You can love anything really.
You can love your mum and dad. You can love your brother and sister. You can love your children. You can love your husband and wife. You can love your cat, dog, bird, fish, lizard. You can love your bike or car or skateboard. You can love flowers, trees or insects. You can love roller-coasters and swimming.
There is no limit to the things love can attach itself to.
It’s grand. It’s wonderful. It’s exciting. It’s romantic. It’s fun. It’s dreamy. It can be all-consuming like an addiction!
But love can also be hard, scary, confusing, hurtful, shattering, desperate, not reciprocated, or a triangle.
When it comes to relationships, love definitely doesn’t ask for permission before falling upon a person. It doesn’t discriminate against anyone based on religion, gender, age, nationality, physical features, or anything else really.
It’s timing can be all wrong.
And sometimes, love just isn’t enough.
The one thing all types of love have in common is RISK.
You risk your heart. You become vulnerable to another person or thing which can disappear with no warning and for no reason.
You risk time. The time you spend with another person or thing, if it fails for whatever reason, can’t be regained to be put into someone or something else.
For instance, if you are into swimming, and you’re so passionate about it you want to go to the Olympics, then you will put so much of your heart, determination, commitment and time into it that it literally becomes a part of who you are. You need it as much as you need your lungs. If anything was to happen to prevent you from continuing on with that dream, it would probably feel like someone has cut off your oxygen. It would be devastatingly heartbreaking and all that time may well feel like it was for nothing.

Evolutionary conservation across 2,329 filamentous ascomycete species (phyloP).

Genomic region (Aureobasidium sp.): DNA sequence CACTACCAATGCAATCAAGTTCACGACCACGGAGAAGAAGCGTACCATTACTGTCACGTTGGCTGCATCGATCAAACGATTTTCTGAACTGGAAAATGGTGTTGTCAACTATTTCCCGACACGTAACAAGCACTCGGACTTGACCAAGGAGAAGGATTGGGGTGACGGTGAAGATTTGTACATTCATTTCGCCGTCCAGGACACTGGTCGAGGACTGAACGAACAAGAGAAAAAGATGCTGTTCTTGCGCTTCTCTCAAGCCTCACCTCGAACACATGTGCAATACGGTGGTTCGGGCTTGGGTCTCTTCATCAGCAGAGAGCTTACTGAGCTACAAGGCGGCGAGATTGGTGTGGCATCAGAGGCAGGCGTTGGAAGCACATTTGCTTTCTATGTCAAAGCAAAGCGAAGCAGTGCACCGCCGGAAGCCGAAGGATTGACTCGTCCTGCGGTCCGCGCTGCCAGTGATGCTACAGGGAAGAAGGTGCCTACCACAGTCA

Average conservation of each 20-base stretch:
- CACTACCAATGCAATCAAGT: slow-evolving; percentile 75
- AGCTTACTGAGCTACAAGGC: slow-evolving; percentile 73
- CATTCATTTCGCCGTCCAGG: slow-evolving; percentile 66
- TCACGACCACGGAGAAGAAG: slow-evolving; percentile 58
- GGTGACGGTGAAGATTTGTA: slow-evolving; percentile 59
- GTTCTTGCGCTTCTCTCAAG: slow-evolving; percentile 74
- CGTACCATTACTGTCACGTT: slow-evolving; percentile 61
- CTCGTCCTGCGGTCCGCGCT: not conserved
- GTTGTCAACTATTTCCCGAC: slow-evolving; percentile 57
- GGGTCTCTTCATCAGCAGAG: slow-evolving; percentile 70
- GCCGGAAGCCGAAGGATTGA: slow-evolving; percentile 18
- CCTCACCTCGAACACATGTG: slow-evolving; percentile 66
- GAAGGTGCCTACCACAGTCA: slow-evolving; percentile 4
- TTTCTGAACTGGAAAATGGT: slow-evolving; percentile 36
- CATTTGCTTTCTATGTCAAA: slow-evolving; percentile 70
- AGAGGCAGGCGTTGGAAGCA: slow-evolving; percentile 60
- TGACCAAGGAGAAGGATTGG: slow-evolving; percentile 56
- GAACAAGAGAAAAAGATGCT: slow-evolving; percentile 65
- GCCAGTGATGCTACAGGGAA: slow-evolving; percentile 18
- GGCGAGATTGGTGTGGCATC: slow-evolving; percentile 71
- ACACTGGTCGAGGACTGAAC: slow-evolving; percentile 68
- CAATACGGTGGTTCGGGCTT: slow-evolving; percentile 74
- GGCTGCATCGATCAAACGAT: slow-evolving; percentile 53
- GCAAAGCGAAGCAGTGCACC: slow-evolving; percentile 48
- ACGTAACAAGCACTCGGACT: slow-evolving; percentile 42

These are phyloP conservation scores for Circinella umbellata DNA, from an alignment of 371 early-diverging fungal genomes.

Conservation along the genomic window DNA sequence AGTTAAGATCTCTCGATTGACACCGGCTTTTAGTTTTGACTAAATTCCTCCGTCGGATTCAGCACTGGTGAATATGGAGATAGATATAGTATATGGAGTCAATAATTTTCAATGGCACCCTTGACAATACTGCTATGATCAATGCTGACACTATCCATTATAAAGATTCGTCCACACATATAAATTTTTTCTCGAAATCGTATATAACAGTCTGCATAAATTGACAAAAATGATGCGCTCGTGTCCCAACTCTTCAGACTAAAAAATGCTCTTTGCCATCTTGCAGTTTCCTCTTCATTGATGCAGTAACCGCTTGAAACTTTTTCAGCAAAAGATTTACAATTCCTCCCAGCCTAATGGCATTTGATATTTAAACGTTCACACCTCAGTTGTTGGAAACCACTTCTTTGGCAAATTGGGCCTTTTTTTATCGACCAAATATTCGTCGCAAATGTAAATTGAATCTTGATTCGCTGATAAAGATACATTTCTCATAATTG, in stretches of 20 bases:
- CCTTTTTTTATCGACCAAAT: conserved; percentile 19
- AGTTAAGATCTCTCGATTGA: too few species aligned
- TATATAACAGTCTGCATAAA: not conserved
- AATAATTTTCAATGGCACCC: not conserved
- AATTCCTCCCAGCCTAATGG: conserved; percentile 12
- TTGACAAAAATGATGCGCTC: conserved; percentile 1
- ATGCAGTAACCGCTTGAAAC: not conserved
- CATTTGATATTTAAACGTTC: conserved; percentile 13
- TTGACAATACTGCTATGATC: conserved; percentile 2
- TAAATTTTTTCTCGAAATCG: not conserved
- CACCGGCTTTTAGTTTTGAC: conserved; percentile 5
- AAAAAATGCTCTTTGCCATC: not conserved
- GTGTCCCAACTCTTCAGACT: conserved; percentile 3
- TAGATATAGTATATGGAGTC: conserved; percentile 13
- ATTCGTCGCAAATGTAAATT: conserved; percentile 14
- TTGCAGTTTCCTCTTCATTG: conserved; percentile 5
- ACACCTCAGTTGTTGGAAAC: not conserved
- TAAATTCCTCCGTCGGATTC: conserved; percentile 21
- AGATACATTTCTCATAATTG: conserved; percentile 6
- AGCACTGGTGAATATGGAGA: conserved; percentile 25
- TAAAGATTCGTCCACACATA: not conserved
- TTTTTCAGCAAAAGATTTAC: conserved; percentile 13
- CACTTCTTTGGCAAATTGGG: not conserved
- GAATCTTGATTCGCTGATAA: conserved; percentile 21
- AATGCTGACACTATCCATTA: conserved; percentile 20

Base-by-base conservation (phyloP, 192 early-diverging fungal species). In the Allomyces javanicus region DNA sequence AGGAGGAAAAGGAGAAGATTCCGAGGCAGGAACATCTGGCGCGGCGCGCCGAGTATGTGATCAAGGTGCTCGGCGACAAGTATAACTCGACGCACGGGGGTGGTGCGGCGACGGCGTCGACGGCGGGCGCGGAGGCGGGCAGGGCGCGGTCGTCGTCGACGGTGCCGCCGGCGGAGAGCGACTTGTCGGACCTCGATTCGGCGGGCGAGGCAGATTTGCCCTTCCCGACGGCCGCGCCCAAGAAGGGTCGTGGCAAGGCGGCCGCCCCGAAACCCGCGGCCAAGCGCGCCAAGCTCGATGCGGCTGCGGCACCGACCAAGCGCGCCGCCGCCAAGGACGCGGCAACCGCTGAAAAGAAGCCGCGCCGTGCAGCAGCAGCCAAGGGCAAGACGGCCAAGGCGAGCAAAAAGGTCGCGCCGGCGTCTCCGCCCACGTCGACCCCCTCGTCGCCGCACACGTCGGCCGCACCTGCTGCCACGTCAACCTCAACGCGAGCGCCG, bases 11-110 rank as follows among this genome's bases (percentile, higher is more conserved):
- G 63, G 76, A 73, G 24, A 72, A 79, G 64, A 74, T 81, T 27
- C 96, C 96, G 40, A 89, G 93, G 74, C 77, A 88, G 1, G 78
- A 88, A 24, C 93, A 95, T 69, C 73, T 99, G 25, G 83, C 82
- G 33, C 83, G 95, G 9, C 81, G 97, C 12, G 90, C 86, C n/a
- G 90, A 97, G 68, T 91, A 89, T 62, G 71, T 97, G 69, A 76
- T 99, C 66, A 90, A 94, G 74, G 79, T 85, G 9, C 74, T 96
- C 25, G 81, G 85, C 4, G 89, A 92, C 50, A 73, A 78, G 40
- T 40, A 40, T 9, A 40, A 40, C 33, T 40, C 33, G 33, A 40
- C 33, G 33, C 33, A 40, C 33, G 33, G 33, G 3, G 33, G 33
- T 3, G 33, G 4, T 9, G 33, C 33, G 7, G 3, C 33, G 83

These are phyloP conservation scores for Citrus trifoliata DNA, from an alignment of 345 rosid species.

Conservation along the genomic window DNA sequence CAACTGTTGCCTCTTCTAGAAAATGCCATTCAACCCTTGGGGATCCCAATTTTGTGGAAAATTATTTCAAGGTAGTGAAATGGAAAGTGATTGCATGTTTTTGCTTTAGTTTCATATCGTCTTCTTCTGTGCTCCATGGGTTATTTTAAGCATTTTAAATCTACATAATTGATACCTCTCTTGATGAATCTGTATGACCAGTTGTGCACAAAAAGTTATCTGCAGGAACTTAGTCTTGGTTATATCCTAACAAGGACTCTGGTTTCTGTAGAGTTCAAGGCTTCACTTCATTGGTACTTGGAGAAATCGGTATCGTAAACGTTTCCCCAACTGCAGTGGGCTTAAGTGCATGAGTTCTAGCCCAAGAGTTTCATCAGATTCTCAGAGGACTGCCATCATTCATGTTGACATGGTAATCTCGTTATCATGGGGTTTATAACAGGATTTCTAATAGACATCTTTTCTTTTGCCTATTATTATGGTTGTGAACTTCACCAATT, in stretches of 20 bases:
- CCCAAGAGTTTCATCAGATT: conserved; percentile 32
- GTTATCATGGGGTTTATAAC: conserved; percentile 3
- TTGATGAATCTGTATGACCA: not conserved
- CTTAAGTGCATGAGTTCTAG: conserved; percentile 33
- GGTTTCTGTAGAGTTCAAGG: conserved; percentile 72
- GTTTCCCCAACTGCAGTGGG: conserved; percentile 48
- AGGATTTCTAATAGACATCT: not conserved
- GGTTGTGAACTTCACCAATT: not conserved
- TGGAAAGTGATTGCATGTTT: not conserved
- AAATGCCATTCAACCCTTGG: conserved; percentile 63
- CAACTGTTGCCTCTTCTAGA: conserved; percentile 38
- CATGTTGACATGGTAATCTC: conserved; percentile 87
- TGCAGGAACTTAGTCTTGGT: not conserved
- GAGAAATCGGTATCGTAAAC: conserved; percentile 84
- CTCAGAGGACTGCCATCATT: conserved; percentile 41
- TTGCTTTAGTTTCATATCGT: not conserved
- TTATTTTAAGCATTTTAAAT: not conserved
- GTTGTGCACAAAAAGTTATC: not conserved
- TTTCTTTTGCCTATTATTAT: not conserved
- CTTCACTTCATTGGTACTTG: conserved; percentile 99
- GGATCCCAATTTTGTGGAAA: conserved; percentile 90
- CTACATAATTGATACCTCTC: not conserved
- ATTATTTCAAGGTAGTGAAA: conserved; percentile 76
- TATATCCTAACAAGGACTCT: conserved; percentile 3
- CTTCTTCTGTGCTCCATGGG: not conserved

That’s what we humans do for love. No matter what the love is aimed at, we willingly risk everything to give it a shot.
Well, most of us. Some of us have just been so hurt so many times, they have given up on love and prefer to not get close to anyone. They don’t want to risk getting hurt again. The only thing with that is it isn’t actually risk-free. You risk friendships, love, happiness and belonging, and hurting yourself. In the end, the person you have tried to protect (yourself) is ultimately the one you hurt the most.
It’s so true when they say we are our own worst enemies.
Then there are those relationships where no matter how much the couple love and care about each other, it just isn’t enough to make the relationship viable long-term. They are the ones where you have to go against your heart and make a decision you know is right but feels so wrong. Maybe the couple want different things (such as wanting children). Maybe they have triggers and/or healing points which make the relationship not healthy for either party if it were to continue. Whatever the reason, sometimes love doesn’t conquer all like we are led to believe. It truly isn’t all that’s needed for a long-lasting, healthy and safe relationship.
When I was 16, I wrote a four-line poem about the heart. Nothing fancy or profound, no wondrous words, or rhyming and not necessarily anything new. But I think it is pretty clear that at 16, I had watched too many episodes of Days Of Our Lives when this one came to mind!
Like a glass cup
Thrown against a hard floor,
So is the heart
So easily shattered.
Written by Allison Rose Clark © 1990